Printer Friendly

Somalia.

[ILLUSTRATION OMITTED]

The end of last year saw an increase in unrest in central Somalia, as pro-government militias and Islamist rebels battled for control of the region. The fighting saw more than 150 people killed and thousands displaced, with some 3,000 Somalis registered as refugees in Ethiopia in December alone.

[ILLUSTRATION OMITTED]

The violence was far from unusual in a country that has had no effective national government since the overthrow of president Mohamed Siad Barre in 1991.

Located on the Horn of Africa, Somalia became independent in 1960 following the amalgamation of British and Italian Somaliland. Dominated by desert, the country covers an area of 637,657 square kilometres, and has a population estimated at around 9.8 million, 85 per cent of whom are Somali. Relations with its near neighbours Ethiopia, Djibouti and Kenya have often been marred by disputes over territorial boundaries and clan loyalties.

The country is dominated by an informal economy largely sustained by agriculture and remittance exchanges. The former is the most important sector (40 per cent of GDP), and exports include bananas, fish and livestock. With no formal banking sector, transfer/remittance services are important, and it's estimated that at least US$2billion a year in remittances pass through the country. Ransom money from piracy operations, which have becoming increasingly sophisticated in recent years, has netted at least US$80million, with the payments subsequently distributed among militias, local officials and offshore sponsors.

Instability and factional fighting have marred the country's post-colonial history. Following a coup in 1969, Siad Barre emerged as the country's leader and ushered in an era of socialism-inspired authoritarian government. His regime collapsed in 1991, in part due to the cessation of the Cold War, and the country's political structures quickly followed suit, resulting in an ill-fated UN intervention in 1993-95. Somalia then suffered internal division as northern clans in regions such as Awdal and Sool declared an independent Republic of Somaliland, while the northeastern region of Nugaal declared itself the autonomous state of Puntland.

In 2000, clan chiefs appointed Abdulkassim Salat Hassan president and sought to introduce a transition government; with the eventual aim of reconciling the feuding clans. In 2004, further impetus was added when Kenya helped to facilitate the election of Abdullahi Yusuf Ahmed as president of the Transitional Federal Government of Somalia (TFG) and the formation of an interim parliamentary body called the Transitional Federal Assembly (TFA).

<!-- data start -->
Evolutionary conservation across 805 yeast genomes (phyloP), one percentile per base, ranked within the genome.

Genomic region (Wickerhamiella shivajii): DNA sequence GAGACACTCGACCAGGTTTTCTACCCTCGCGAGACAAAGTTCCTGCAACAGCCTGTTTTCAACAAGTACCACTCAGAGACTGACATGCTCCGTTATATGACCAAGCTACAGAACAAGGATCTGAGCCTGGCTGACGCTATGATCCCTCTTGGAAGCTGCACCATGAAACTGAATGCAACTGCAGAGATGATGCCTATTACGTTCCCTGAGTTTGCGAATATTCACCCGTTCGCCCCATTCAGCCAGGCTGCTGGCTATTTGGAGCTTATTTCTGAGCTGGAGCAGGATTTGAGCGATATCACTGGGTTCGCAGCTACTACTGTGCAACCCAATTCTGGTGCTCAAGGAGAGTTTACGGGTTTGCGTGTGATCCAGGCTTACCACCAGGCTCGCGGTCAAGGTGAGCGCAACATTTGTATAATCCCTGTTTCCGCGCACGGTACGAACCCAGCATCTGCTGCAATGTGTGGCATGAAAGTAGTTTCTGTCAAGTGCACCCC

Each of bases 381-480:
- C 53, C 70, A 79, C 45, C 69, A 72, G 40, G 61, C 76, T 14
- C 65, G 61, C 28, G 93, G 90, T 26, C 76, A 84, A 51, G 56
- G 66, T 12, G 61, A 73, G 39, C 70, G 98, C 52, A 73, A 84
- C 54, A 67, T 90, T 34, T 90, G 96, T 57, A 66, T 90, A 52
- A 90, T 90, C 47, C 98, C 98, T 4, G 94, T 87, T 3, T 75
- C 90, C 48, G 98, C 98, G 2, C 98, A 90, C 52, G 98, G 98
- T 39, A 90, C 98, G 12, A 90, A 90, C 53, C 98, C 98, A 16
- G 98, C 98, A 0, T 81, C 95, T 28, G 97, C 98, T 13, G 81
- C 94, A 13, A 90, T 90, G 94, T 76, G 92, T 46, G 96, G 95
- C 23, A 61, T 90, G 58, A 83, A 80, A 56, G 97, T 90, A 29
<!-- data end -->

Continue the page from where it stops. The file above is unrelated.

More recently, UN-sponsored talks have encouraged further dialogue between the TFG and the opposition grouping, the Alliance for the Re-Liberation of Somalia (ARS). In January last year, Ethiopian military forces left Somalia following their intervention three years earlier in support of the TFG. Ethiopia's entry into the country was prompted by the rise of Islamist groupings, including the southern-based Hizbul Islam and al-Shabaab, which is believed to be connected to al-Qaeda.

In February last year, with the support of the ARS, the TFA was expanded, and a new prime minister, Omar Abdirashid Ali Sharmarke, was appointed. The UN-backed plan is for the TFG to remain in place at least until next year, and a raft of Somali and international stakeholders are working to build governance structures.

However, the al-Shabaab insurgents remain a major problem, and in May last year, Mogadishu was attacked. President Ahmed was forced to appeal for international assistance. The al-Shabaab grouping, which has its roots in an earlier movement called the Union of Islamic Court, wants Somalia to be an Islamic state with Sharia law strictly imposed.

At present, the remit of the TFG hardly extends into the south at all. In January, the UN World Food Programme pulled out of the south because of insurgent activity, with potentially dire implications for as many as a million people.

KLAUS DODDS is professor of geopolitics at Royal Holloway, University of London and editor of the Geographical Journal
COPYRIGHT 2010 Circle Publishing Ltd.
No portion of this article can be reproduced without the express written permission from the copyright holder.
Copyright 2010 Gale, Cengage Learning. All rights reserved.

 
Article Details
Printer friendly Cite/link Email Feedback
Title Annotation:HOT spot
Author:Dodds, Klaus
Publication:Geographical
Article Type:Country overview
Geographic Code:6SOMA
Date:Mar 1, 2010
Words:641
Previous Article:Permafrost thaw increases Arctic methane emissions by a third.
Next Article:Howardian Hills: occupying a roughly rectangular chunk of North Yorkshire, the gently undulating countryside of the Howardian Hills Area of...
Topics:

Terms of use | Privacy policy | Copyright © 2018 Farlex, Inc. | Feedback | For webmasters